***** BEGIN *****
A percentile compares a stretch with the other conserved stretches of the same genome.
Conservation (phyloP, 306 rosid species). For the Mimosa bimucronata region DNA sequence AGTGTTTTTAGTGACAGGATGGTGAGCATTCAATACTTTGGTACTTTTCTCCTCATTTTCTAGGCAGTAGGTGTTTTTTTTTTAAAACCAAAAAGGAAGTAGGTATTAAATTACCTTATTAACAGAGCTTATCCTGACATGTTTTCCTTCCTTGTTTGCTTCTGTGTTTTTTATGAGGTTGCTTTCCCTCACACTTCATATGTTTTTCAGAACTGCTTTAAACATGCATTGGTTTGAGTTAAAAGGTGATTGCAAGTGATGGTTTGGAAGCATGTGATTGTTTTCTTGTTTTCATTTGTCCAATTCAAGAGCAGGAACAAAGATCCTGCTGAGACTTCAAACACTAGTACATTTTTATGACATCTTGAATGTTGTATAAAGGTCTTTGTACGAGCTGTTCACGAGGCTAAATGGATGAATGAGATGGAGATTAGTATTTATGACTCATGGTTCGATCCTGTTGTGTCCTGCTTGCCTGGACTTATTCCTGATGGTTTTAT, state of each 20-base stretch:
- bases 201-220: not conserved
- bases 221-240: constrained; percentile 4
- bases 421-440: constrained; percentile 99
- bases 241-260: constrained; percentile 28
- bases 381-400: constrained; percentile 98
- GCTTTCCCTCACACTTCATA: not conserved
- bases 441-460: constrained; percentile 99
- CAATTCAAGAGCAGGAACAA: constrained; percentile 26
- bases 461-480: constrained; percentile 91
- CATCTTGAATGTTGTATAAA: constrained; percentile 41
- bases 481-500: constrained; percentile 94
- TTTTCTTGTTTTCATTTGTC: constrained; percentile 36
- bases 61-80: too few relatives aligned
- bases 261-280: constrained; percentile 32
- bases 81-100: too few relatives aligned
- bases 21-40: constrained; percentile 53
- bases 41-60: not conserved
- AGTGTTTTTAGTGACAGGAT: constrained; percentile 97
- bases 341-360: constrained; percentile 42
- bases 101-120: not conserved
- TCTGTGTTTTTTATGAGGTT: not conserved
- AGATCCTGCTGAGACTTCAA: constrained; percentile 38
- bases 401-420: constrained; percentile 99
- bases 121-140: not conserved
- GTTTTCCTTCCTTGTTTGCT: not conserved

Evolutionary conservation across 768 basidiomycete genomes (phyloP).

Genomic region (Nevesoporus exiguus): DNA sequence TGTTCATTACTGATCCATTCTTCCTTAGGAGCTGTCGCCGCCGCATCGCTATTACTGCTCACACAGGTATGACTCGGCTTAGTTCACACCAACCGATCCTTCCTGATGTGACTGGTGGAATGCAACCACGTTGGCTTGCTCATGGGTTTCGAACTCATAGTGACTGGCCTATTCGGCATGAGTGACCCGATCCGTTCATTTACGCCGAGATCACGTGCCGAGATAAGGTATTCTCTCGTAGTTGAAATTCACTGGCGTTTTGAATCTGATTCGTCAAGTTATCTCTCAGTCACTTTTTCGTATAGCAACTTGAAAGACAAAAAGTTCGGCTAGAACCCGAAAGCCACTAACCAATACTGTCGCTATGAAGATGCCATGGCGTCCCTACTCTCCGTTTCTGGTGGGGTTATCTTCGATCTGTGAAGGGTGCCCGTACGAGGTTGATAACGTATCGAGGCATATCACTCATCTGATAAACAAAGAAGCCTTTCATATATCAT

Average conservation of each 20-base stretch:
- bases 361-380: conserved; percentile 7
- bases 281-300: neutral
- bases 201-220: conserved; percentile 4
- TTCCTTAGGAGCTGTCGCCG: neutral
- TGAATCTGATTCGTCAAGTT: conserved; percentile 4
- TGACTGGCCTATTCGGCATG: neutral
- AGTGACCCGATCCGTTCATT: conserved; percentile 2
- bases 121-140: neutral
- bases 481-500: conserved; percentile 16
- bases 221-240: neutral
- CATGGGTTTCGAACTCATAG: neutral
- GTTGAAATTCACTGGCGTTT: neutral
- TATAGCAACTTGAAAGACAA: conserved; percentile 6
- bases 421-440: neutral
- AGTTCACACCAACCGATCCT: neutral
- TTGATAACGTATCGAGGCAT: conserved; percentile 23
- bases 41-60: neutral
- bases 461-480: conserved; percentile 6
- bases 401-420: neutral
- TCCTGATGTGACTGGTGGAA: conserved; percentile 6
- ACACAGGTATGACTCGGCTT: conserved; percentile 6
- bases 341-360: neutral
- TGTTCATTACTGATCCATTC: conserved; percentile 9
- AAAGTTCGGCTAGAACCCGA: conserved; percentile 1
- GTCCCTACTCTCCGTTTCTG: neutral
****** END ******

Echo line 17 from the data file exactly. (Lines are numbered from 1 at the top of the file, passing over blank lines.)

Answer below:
- bases 81-100: too few relatives aligned